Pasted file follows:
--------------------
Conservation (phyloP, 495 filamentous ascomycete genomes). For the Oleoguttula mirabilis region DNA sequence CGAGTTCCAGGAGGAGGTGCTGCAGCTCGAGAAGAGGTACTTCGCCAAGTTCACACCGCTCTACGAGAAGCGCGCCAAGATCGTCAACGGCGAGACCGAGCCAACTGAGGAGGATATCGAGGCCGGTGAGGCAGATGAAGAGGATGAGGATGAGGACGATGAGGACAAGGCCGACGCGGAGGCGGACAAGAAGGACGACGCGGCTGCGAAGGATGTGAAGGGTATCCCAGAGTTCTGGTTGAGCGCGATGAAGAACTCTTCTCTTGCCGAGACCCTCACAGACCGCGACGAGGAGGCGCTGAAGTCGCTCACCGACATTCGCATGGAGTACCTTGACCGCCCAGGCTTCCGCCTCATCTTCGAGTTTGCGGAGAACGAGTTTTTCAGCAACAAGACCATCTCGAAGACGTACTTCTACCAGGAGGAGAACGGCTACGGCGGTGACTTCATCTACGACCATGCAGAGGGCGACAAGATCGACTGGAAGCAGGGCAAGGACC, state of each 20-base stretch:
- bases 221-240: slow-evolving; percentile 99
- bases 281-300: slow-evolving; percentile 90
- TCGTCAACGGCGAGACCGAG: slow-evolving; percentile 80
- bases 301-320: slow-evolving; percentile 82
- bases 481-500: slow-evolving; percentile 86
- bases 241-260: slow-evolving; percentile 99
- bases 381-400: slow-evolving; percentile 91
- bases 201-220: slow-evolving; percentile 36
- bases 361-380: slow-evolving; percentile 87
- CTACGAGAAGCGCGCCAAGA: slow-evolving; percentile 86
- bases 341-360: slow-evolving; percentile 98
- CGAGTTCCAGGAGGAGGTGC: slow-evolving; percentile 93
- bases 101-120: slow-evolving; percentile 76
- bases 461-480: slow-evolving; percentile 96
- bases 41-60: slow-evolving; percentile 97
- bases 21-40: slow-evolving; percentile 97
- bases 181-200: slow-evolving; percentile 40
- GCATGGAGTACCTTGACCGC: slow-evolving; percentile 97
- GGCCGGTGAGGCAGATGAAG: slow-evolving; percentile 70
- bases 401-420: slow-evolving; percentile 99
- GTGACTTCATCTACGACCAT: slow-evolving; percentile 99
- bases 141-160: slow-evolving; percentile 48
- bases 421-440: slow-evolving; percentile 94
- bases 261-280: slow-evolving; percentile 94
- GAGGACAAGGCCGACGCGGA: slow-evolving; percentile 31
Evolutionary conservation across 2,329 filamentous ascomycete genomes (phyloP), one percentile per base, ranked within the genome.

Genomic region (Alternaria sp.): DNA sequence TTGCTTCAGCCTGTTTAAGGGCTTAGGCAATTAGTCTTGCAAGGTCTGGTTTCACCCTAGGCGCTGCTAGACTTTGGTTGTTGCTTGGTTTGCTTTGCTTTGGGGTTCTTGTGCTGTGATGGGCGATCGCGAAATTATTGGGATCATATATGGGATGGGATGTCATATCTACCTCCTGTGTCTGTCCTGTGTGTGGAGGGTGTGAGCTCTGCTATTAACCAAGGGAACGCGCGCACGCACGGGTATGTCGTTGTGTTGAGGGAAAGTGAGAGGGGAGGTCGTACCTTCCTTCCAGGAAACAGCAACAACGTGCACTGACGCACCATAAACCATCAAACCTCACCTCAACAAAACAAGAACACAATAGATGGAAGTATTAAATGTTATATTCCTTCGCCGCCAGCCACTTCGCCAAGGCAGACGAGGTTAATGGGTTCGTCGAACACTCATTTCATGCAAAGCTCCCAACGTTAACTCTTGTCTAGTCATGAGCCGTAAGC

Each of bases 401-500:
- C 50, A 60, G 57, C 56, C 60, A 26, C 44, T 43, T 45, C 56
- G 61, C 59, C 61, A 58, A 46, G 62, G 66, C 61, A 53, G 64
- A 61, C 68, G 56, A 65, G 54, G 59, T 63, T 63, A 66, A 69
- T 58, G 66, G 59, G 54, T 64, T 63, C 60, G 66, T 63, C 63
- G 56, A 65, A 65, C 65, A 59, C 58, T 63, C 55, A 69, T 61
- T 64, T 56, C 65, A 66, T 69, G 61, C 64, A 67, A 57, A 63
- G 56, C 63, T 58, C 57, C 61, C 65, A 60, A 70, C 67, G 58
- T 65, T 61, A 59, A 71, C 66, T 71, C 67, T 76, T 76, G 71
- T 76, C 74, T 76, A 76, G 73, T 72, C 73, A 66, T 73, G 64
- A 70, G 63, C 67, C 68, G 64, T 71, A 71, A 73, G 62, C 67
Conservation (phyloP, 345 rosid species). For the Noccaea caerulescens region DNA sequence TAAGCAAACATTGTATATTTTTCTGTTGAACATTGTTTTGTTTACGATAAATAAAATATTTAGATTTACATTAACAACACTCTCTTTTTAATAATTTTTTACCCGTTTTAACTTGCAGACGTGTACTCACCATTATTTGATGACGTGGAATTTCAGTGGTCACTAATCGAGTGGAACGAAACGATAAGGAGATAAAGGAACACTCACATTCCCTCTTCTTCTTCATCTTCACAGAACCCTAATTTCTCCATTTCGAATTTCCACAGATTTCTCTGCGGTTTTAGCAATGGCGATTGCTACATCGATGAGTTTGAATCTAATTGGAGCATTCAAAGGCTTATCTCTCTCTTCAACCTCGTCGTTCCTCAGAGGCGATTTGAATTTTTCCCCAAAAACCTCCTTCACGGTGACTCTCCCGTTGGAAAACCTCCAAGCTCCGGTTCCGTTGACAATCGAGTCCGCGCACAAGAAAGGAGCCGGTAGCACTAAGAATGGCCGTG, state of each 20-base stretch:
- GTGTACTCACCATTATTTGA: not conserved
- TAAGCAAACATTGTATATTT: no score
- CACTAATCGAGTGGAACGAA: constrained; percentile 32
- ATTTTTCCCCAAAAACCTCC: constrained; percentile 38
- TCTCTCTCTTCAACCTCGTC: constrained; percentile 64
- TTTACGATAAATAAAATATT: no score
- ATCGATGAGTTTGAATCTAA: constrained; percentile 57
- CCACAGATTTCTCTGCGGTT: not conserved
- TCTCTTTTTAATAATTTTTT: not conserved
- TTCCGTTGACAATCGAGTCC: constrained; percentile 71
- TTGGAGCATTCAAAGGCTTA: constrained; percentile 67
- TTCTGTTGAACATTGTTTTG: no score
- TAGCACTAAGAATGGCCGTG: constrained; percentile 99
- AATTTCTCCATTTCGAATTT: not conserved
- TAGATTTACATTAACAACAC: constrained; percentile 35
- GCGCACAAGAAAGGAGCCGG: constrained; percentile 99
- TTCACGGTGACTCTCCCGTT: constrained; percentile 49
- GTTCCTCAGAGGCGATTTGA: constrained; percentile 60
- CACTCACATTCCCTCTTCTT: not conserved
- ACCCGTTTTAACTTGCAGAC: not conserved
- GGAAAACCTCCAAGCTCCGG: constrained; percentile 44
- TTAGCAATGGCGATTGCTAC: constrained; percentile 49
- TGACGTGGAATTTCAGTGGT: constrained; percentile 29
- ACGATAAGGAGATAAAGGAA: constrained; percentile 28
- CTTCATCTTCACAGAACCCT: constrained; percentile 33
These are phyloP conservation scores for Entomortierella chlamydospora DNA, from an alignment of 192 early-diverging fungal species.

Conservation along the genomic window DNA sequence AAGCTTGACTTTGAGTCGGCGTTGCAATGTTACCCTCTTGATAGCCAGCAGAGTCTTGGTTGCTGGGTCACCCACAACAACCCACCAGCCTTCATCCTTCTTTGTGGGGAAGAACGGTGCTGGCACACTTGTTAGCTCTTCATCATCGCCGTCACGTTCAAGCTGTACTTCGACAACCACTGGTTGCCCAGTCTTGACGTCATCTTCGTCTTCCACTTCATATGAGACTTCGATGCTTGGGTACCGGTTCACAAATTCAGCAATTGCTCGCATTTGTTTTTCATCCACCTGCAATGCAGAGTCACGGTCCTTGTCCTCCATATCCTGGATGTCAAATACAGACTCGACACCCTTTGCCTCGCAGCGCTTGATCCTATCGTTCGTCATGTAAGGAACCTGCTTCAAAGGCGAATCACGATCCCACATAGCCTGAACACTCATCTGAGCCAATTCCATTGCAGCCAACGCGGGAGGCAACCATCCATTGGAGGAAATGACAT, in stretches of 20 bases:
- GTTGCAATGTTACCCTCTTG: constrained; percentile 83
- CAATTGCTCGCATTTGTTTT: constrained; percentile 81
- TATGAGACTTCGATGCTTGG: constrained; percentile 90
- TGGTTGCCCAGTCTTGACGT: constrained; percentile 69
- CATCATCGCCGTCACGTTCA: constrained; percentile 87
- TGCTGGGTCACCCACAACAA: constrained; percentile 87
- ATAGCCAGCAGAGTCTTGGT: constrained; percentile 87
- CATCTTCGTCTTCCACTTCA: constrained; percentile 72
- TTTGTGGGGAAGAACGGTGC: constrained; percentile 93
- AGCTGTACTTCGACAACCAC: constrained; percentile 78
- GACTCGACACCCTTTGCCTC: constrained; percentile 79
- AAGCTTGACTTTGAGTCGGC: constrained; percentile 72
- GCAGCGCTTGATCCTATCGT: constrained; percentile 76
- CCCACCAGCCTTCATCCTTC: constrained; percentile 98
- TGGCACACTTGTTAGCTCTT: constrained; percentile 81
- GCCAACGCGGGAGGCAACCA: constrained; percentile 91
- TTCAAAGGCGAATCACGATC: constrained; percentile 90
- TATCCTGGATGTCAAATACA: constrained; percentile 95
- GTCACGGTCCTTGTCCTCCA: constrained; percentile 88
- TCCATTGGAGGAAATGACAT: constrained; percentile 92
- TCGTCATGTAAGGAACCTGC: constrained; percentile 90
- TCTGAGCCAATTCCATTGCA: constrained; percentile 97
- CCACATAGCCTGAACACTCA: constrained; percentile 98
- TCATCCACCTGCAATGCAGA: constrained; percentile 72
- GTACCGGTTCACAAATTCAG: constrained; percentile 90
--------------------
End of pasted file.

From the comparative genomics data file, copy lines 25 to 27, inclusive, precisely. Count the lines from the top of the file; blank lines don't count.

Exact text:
- bases 261-280: slow-evolving; percentile 94
- GAGGACAAGGCCGACGCGGA: slow-evolving; percentile 31
Evolutionary conservation across 2,329 filamentous ascomycete genomes (phyloP), one percentile per base, ranked within the genome.